Tim and Jeremy are both waiters at a restaurant in downtown New York City. During slow times at work, to stave off boredom when it is slow, the two young men draw pictures. These pictures are made using ink and what is called the "Triple Dupe Pad," a book of paper used to place orders in the kitchen. The drawings usually take about a week to make, all the while also being used by fellow employees to take orders; this sometimes leads to other collaborators or in a couple cases, to the loss of the work. The drawings are then scanned and colored in Photoshop where they come to life in stunning technicolor! The subject matter varies from piece to piece, as they are made over a long course of time and under various moods and states of mind. They all retain a playfulness that serves as a coping mechanism after spending a night catering to the endless needs of hungry patrons.

Wednesday, March 12, 2014

#53 "All Hands" January 14, 2013

(Click on the Image to make it HUGE!)

“There are only patterns, patterns on top of patterns, patterns that affect other patterns. Patterns hidden by patterns. Patterns within patterns. If you watch close, history does nothing but repeat itself. What we call chaos is just patterns we haven’t recognized. What we call random is just patterns we can’t decipher. what we can’t understand we call nonsense. What we can’t read we call gibberish. There is no free will. There are no variables.”
-Chuck Palahniuk, Survivor

I never read Chuck Palahniuk, but I did see the movie "Fight Club" which he wrote, so there is that.
I liked the quote and put it in this blog because I feel like I talk about patterns a lot when talking about the restaurant. Not patterns so much as time and relativity. But there are nothing but patterns at the restaurant. At the most base, there is the pattern of opening every day at noon and closing every evening at midnight. From there, the patterns become smaller and more intricate until there are the patterns on top of patterns and the ones that have not revealed themselves yet because they are too small (or too big) to see. I have been working at the restaurant for 13 years now. That is an obscenely long time to work in a restaurant, and by modern standards, an obscenely long time to work anywhere. In those 13 years I have seen many people come and go. I have watched kids grow up and I have watched people die. I have seen families made, and I have seen marriages dissolve. There are a lot of the same people working there as when I started, even though it seems like the whole crew is new. After all these years, I am still not even close to being the senior member of the team. Besides the owners, who have been a part of the team since 1977, there are people who have worked there since the 80's. A lot of the kitchen staff has been there since the 80's, a bartender from the old location (also the 80's), and a waiter or two going on 25 years on the job. This shows the loyalty of a select group of people, but it also shows that the restaurant is a comfortable place to make a living for these people.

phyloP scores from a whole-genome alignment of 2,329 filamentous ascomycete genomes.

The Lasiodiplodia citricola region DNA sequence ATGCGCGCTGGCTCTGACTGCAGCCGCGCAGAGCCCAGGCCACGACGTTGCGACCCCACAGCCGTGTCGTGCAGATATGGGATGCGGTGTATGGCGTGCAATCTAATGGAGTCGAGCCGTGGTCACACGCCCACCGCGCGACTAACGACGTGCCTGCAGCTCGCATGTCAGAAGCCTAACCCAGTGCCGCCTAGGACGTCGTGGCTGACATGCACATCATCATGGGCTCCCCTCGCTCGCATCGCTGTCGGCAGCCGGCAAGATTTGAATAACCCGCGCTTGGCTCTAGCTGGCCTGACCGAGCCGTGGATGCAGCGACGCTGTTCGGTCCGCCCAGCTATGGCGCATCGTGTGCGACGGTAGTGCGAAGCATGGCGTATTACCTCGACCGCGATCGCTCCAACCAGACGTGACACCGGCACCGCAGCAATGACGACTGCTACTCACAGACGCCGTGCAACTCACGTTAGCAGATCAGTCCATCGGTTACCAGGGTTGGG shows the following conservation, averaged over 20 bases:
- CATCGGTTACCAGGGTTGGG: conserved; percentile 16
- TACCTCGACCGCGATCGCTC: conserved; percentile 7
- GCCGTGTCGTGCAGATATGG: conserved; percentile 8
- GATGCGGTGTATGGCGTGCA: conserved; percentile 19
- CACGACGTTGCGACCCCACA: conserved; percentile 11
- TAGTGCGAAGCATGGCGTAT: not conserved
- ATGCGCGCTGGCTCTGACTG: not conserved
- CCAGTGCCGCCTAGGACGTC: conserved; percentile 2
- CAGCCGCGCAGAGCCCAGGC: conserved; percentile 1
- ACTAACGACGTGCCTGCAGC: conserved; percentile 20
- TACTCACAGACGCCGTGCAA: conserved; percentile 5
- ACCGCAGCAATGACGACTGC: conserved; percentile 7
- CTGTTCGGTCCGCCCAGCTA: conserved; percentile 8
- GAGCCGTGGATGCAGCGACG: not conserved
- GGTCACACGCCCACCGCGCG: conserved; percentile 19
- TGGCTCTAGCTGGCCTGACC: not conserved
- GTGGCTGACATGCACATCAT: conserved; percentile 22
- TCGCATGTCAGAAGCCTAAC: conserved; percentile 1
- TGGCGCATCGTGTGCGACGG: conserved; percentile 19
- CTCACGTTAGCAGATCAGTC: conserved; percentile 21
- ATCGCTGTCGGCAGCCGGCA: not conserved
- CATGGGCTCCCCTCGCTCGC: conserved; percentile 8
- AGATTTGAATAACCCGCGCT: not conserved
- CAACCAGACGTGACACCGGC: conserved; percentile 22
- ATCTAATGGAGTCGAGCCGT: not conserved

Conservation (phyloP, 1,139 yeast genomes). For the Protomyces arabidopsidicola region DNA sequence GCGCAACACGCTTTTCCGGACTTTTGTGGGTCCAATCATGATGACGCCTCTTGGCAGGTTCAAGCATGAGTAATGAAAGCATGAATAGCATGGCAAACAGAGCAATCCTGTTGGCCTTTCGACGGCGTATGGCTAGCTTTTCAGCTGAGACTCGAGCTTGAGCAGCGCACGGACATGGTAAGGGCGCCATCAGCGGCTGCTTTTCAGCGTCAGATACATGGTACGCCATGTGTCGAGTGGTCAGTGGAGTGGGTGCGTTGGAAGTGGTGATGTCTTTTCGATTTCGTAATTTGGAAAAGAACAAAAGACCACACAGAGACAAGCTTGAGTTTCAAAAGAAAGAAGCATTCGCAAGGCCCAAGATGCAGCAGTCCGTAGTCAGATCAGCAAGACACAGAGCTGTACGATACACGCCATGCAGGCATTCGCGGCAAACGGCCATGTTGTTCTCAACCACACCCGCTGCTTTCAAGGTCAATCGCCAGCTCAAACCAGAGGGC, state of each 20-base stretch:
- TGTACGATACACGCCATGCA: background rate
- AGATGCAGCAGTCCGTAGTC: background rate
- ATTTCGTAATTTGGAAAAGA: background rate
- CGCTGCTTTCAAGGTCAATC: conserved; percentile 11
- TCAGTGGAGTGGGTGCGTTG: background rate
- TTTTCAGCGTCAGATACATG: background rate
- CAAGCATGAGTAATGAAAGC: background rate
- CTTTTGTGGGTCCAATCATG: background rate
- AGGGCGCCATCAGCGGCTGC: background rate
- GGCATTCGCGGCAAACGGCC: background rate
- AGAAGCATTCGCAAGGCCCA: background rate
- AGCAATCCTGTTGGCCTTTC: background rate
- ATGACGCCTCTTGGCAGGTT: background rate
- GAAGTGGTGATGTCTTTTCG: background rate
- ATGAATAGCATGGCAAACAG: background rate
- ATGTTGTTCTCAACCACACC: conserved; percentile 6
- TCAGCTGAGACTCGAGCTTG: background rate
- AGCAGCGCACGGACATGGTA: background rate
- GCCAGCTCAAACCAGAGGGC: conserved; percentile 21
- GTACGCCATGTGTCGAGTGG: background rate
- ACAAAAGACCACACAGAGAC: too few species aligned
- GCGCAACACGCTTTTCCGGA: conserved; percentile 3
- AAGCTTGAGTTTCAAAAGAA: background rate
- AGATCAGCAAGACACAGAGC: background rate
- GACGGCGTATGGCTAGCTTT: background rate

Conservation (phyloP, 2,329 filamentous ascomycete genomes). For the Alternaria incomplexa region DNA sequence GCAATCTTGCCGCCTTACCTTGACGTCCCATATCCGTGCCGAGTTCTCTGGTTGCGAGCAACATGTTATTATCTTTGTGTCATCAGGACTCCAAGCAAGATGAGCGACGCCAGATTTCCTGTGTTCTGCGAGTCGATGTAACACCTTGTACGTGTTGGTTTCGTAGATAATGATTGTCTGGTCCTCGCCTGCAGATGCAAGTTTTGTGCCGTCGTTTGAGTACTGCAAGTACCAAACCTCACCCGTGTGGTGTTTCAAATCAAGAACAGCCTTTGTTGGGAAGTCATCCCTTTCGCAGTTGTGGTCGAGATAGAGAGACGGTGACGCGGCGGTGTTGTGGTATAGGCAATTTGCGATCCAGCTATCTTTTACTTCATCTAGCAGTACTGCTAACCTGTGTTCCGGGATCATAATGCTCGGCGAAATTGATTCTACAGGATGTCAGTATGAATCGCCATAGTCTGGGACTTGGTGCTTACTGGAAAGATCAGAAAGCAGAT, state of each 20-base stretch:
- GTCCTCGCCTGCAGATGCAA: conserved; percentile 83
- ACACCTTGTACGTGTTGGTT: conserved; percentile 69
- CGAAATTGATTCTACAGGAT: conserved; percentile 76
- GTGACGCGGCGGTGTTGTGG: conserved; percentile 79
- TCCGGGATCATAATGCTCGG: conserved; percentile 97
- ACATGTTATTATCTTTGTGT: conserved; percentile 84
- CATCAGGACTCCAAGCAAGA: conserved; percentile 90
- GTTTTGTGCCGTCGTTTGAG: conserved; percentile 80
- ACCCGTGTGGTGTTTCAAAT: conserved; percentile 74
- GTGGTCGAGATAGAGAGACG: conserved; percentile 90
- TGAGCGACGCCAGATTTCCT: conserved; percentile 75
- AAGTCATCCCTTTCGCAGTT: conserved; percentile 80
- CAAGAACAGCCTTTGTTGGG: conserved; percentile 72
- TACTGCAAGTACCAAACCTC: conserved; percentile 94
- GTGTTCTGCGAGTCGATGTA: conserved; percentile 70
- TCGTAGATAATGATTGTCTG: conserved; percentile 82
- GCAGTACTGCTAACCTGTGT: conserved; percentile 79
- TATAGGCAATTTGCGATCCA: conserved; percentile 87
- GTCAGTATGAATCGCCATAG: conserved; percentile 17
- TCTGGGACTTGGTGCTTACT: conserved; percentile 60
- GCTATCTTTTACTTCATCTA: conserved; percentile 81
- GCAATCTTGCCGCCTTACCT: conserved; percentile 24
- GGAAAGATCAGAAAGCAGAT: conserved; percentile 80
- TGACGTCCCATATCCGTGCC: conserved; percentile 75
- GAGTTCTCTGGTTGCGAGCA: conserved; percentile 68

This pattern of comfort is probably the main reason so many of these people stay at the restaurant for so long. I know that this comfort is the reason I have stayed for so long. My life outside the restaurant has been in constant flux since getting the job so many years ago, and the restaurant remains the only fixed thing in this state of constant change. Well, there are other constants, but job security is certainly a priority to many people, and I think that I am one of them. I have had my issues with the place over the years, and during the "dark times" I was extremely close to leaving all together. However, I persevered, lived through big changes at the place that I thought I might not be able to work through, and came out on the other side still working there. Them, a couple years later, when my outside life changed completely, the restaurant was almost literally the only thing that did not change in my life at the time. I contemplated moving out of New York at that time, for a truly fresh start, but I think that the restaurant helped me stay anchored to New York in a way that had I been working somewhere else may not have happened. Of course, comfort leads to complacency for the most part. If you don't have to fight for something, you end up resting on your laurels and becoming stagnant. I believe that to be true artistically and all, but in a restaurant? Every day in the restaurant you have to deal with new and exciting food allergies, trendy drinks, tourists, and a whole slew of new and different problems. All the while, playing out the same old pattern of food service in downtown Manhattan. Being stagnant in a restaurant job can certainly drive people crazy. I have seen it happen ad continue to see people slowly (or in some cases, fairly rapidly) deteriorate into madness. But then the comfort of schedule, the certainty of a steady paycheck, the easy familiarity of the place pulls a lot of these people back into normalcy, or something approaching this state.
The pattern of the restaurant lifestyle looks so laid back and easy from the outside. I think this is why the majority of people in the U.S. view waiters as people who have second jobs and other careers. This is true in many cases, but for some, it is a job that pays the bills, puts their kids through school, and is like any other job, only with stranger hours. I think in America, too many people think that jobs define a person. But the bottom line is that everyone needs money, so why should anyone care how you get that money if your life is fulfilling outside of that job?
I think there is a pattern in there somewhere.

No comments:

Post a Comment